How I solved a cool probability problem

A couple of weeks ago I came across a very interesting math puzzle when a friend told me to check out the Jane Street current puzzle of the month. From a first look, it might seem like it’s a simple problem, but it does get quite tricky. In the end, my solution turned out to be weird enough that I thought it could be cool to write about it.

The puzzle was the Robot Tug-of-War from August 2021. Here’s the problem statement:

The Robot Weightlifting World Championship was such a huge success that the organizers have hired you to help design its sequel: a Robot Tug-of-War Competition!

In each one-on-one matchup, two robots are tied together with a rope. The center of the rope has a marker that begins above position 0 on the ground. The robots then alternate pulling on the rope. The first robot pulls in the positive direction towards 1; the second robot pulls in the negative direction towards -1. Each pull moves the marker a uniformly random draw from [0,1] towards the pulling robot. If the marker first leaves the interval [‑½,½] past ½, the first robot wins. If instead it first leaves the interval past -½, the second robot wins.

However, the organizers quickly noticed that the robot going second is at a disadvantage. They want to handicap the first robot by changing the initial position of the marker on the rope to be at some negative real number. Your job is to compute the position of the marker that makes each matchup a 50–50 competition between the robots. Find this position to seven significant digits-the integrity of the Robot Tug-of-War Competition hangs in the balance!

If you like this kind of puzzle, maybe you should stop here if you want to try to solve it before I spoil it for you. 🙂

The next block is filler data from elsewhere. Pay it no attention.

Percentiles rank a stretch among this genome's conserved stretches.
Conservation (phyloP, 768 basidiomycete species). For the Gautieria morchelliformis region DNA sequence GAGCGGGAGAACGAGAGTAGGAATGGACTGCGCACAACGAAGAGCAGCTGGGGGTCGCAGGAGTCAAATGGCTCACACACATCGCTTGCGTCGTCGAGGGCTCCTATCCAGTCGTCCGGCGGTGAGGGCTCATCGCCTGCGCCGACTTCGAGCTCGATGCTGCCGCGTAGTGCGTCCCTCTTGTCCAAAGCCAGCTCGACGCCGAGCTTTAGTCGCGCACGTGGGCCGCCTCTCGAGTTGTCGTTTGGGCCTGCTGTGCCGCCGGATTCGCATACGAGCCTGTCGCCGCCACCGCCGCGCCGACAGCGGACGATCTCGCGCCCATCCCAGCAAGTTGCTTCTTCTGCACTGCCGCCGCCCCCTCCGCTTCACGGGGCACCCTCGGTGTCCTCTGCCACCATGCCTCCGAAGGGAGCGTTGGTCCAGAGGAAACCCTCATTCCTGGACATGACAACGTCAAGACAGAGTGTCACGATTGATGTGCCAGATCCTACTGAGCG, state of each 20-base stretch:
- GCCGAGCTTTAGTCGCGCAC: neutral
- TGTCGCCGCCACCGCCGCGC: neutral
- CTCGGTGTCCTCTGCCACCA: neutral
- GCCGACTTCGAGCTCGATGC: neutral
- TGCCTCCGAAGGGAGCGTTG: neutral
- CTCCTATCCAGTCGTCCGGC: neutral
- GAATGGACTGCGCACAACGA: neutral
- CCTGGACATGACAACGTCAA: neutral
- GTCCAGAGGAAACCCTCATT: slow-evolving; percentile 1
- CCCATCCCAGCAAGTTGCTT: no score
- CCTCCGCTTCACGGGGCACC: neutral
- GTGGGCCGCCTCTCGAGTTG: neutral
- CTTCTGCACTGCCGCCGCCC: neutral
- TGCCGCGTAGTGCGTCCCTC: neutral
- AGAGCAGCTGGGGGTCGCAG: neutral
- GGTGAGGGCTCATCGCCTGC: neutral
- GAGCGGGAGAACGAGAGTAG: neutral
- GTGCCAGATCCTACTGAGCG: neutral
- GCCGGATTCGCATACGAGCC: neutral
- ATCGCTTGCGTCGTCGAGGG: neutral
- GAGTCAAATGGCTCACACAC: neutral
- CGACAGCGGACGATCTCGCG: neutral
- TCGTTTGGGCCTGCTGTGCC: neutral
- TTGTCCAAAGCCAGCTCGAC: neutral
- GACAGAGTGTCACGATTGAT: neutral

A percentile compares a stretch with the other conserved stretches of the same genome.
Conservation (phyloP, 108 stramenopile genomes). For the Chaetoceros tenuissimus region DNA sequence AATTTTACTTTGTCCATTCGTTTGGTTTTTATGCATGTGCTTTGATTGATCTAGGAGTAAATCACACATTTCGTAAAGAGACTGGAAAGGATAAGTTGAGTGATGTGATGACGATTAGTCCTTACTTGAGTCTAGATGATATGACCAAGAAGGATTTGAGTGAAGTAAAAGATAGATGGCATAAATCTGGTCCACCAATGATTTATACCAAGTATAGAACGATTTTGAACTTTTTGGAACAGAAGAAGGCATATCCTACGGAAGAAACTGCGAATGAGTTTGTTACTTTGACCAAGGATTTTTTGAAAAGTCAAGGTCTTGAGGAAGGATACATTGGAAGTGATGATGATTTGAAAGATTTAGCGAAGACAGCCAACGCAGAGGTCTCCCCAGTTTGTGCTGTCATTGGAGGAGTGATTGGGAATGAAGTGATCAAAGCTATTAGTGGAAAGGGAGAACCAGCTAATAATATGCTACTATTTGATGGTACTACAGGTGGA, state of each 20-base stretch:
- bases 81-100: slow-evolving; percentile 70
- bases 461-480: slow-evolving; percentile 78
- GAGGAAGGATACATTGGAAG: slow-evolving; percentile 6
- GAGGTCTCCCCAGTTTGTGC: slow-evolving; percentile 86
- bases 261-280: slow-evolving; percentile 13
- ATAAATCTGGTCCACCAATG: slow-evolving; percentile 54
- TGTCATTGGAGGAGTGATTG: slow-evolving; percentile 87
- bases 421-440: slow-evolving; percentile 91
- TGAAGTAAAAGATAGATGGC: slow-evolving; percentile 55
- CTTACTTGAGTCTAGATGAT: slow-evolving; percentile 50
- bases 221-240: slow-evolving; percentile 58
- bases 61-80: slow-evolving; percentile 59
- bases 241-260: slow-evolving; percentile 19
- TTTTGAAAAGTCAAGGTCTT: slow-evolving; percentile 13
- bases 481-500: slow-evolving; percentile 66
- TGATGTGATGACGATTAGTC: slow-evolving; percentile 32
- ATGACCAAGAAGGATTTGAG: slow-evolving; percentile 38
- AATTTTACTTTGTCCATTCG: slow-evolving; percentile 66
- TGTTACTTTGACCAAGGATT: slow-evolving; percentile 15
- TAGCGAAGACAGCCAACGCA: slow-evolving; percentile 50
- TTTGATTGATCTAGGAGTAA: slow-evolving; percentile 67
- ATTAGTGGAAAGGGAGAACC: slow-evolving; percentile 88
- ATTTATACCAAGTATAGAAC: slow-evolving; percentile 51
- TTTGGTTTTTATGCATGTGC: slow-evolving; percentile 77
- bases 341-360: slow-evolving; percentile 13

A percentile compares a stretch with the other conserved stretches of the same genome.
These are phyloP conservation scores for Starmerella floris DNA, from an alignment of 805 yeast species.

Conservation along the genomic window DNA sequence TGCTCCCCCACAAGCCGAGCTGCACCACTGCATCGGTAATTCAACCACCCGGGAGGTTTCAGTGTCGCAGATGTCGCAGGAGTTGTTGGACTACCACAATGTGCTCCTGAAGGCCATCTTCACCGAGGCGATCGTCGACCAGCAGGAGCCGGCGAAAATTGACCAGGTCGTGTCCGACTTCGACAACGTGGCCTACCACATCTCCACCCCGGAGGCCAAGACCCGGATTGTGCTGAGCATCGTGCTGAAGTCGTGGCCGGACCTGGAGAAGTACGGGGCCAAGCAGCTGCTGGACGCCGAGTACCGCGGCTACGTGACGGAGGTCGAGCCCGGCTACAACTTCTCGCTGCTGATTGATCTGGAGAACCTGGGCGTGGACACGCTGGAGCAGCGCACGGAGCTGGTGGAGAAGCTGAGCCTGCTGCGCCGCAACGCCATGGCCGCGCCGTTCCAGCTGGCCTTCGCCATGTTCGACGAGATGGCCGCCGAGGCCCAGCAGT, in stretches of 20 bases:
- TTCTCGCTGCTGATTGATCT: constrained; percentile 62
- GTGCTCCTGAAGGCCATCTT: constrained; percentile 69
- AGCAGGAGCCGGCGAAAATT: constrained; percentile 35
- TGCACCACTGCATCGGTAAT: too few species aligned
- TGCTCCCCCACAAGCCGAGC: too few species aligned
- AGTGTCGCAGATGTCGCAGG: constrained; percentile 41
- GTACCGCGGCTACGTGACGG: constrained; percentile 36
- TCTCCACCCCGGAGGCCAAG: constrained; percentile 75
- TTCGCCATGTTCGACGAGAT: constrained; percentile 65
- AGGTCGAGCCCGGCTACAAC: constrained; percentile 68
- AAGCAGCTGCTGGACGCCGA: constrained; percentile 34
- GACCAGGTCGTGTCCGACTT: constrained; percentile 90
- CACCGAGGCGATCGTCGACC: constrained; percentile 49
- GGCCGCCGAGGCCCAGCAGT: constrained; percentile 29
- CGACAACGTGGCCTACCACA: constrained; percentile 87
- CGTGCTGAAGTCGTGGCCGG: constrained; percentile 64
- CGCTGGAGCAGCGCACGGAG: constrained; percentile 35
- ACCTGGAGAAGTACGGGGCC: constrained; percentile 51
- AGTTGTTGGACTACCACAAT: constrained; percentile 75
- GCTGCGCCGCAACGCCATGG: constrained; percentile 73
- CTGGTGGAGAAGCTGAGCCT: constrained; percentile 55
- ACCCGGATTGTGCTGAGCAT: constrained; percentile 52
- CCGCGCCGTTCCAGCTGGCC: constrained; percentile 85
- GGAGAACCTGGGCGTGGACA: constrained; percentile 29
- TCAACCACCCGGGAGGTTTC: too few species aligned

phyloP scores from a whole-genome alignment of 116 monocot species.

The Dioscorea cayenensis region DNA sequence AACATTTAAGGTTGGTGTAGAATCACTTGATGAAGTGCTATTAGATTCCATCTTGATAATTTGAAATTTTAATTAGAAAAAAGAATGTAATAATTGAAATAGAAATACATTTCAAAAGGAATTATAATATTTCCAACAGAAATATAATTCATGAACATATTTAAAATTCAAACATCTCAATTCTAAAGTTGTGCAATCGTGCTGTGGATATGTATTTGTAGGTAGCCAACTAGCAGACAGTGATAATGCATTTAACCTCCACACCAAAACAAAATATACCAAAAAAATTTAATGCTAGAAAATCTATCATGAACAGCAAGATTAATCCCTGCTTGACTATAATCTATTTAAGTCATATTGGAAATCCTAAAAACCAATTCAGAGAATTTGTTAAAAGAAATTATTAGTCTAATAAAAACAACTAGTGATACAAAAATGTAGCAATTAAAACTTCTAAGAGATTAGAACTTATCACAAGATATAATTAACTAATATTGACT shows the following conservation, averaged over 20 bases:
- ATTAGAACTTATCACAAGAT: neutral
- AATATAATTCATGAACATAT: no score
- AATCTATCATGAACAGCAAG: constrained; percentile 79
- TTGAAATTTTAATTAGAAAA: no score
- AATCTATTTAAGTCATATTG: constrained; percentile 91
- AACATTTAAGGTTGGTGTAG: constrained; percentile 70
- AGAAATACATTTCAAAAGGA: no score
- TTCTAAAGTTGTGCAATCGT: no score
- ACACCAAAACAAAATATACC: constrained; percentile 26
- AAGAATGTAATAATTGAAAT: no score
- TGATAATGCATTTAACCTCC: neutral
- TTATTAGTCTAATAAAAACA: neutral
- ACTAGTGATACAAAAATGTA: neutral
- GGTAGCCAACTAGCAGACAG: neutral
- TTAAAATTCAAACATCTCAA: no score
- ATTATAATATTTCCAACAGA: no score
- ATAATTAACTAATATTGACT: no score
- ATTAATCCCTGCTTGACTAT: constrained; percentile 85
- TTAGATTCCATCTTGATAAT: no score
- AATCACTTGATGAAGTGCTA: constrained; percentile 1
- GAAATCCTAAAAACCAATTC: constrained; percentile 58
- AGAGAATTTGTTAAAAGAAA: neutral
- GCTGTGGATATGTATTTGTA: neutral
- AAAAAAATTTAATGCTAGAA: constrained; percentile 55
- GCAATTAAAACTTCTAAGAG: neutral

First Steps

When I first read the problem, it screamed recursive probability function definition to me: When it’s player1’s turn they have a certain chance to win. If they don’t, player2 plays and if they also don’t win, it is player1’s turn again and we’re back to the same initial situation (or sort of, because the marker position player1 is playing from now has likely changed).

In order to proceed, let’s describe a couple of functions that I’ll start referring to in my explanations:

So basically we need to find a start marker position s such that p1(s) = 0.5.

I quickly found a simple (and wrong) solution for it. It sounded too easy, and it was. My mistake was to assume that the mean value of p1(x) (and similarly forp2(x) as well) in an interval [a, b] was p1((a + b) / 2). Once I realized that was not the case, the problem became much harder.

I kept trying to find an analytical definition for p1(x). And after thinking about it for some time, I was take to take the following steps:

The first part is pretty simple, it’s just the part of player1’s movement distribution that’s after 0.5, so x + 1 - 0.5.

The second part is much trickier. Since player1 didn’t win immediately, it will leave the marker at some position y and it will be player2’s turn. The chance of player1 winning now, is the chance that player2 loses, which is 1 - p2(y). The problem is that y varies according to player1's movement distribution, so we need to integrate 1 - p2(y) over the possible values of y, so from x to 0.5. The integral is unweighted since player1's movement distribution is uniform in an interval of size 1, so

We note that there’s a symmetry between p1(x) and p2(x): the chance of player1 winning when they start from a marker position x is the same chance of player2 winning when they start from position -x. So p1(x) = p2(-x). Using that, we can replace p2(y) in the integral expression by p1(-y).

Putting everything together:

So yeah, we found a recursive function definition after all! Although one with an unexpected integral getting in the way.

At this point, my differential equation solving skills failed me (it’s been a long time since I’ve sharpened them in college) and I got stuck. This is also where my solution started to get more weird (or interesting depending on your point of view haha 😅). As I couldn’t find a way to continue solving the problem analytically, I started looking for ways to approximate this integral.

Solving p1(x) using discrete integral approximation

My idea came from numerical integral approximation, basically I would break the integration interval in blocks of size step, i.e. [x, x+step], and approximate the area of each block by the value of the function at it's beginning times the step size, i.e. f(x) * step. As step gets smaller, the approximation gets better.